The Post quotes two congressional staffers familiar with the matter, highlighting the clash between its business imperatives and Jobs’ Mob’s official stance on human rights.
The Uyghur Forced Labour Prevention Act would require US companies to guarantee they do not use imprisoned or coerced workers from the predominantly Muslim region of Xinjiang.
Academic researchers estimate the Chinese government has placed more than a million people into internment camps. Apple is heavily dependent on Chinese manufacturing, and human rights reports have identified instances in which alleged forced Uighur labour has been used in Apple’s supply chain.
Apple is one of many US companies that oppose the bill as it’s written. They declined to disclose details on the specific provisions Apple was trying to knock down or change because they feared providing that knowledge would identify them.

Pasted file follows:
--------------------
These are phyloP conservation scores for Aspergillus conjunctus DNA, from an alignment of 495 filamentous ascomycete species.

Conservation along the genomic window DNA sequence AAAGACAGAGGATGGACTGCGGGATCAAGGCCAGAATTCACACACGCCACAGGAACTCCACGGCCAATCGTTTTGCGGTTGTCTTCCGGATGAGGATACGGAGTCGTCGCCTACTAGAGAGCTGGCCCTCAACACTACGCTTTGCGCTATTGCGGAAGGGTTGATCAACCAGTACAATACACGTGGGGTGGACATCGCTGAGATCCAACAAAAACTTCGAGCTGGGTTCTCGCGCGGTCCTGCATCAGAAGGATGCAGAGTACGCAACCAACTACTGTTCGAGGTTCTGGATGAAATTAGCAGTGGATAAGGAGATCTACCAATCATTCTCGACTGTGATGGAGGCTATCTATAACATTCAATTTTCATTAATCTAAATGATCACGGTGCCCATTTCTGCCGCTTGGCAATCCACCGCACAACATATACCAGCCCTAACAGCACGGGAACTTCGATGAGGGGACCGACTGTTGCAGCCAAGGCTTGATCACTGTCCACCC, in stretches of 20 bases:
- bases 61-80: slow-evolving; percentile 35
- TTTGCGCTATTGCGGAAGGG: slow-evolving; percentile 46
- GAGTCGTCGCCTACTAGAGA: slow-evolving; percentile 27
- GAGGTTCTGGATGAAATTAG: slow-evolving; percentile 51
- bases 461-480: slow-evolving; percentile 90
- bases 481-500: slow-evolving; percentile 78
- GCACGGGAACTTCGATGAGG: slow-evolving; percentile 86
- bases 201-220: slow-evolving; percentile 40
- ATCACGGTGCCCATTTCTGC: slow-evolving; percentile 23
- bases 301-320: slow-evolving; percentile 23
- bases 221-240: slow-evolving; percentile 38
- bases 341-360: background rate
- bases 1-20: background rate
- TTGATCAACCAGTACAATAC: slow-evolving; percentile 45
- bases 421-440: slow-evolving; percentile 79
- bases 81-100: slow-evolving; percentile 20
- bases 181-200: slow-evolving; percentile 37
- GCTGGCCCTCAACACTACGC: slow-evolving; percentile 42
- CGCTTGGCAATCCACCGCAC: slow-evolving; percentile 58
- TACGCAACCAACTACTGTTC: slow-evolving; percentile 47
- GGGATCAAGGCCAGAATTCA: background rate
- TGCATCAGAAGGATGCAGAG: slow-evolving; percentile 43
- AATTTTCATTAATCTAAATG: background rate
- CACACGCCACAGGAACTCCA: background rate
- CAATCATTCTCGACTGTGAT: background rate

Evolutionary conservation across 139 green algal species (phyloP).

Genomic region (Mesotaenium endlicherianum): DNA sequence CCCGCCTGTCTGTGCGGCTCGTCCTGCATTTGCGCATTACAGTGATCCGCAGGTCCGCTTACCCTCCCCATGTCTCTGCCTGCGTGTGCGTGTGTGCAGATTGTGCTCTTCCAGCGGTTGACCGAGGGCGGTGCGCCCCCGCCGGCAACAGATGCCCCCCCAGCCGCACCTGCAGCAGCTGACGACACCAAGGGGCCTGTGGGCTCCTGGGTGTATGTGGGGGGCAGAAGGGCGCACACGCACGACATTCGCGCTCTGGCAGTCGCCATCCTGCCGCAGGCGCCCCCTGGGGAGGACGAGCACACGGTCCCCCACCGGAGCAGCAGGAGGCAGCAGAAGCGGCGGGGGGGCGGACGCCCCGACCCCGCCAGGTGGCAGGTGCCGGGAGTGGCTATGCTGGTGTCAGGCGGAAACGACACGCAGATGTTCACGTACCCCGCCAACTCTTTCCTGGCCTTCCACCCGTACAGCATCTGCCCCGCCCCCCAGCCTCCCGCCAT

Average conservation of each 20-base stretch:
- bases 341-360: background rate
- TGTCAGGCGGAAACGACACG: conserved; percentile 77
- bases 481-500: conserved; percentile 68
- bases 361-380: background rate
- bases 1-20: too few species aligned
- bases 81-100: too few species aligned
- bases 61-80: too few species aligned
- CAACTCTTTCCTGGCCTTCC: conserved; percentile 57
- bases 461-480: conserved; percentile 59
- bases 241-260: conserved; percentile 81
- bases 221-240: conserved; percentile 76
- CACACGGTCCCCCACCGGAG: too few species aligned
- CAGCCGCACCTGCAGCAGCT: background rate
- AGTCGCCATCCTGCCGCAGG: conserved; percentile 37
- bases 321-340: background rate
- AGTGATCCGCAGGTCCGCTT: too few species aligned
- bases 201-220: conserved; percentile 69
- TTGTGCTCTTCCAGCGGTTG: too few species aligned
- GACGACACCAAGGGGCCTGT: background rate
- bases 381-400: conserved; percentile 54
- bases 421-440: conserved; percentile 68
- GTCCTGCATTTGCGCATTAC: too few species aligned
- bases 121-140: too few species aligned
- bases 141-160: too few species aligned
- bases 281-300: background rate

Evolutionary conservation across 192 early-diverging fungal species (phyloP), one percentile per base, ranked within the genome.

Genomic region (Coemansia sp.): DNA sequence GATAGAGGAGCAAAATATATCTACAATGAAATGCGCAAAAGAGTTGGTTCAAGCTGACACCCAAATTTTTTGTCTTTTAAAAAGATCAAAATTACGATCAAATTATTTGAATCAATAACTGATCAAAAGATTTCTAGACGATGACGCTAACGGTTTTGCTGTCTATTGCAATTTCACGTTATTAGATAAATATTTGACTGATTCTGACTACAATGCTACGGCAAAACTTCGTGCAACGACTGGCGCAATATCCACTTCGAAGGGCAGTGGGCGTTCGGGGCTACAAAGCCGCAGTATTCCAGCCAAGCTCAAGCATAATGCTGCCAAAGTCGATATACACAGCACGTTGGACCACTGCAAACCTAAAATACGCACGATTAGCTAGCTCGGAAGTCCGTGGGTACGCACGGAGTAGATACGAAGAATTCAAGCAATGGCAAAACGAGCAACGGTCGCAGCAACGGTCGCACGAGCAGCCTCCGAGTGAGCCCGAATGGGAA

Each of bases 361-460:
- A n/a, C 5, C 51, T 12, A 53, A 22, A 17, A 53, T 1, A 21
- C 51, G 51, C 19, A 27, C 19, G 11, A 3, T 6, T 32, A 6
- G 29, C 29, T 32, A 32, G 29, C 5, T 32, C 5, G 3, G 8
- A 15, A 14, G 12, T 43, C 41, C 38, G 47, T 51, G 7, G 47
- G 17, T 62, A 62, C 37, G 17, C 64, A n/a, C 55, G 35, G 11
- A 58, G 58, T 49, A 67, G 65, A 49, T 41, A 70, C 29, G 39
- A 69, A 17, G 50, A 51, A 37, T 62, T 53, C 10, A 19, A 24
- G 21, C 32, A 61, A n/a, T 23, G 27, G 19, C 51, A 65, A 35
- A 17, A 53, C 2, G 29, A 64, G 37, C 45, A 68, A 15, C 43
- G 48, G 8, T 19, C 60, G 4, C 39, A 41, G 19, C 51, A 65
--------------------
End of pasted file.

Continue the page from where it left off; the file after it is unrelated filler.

Cathy Feingold, director of the international department for the AFL-CIO, which has supported the bill said: “Apple would like is we all just sit and talk and not have any real consequences. They're shocked because it's the first time where there could be some actual effective enforceability."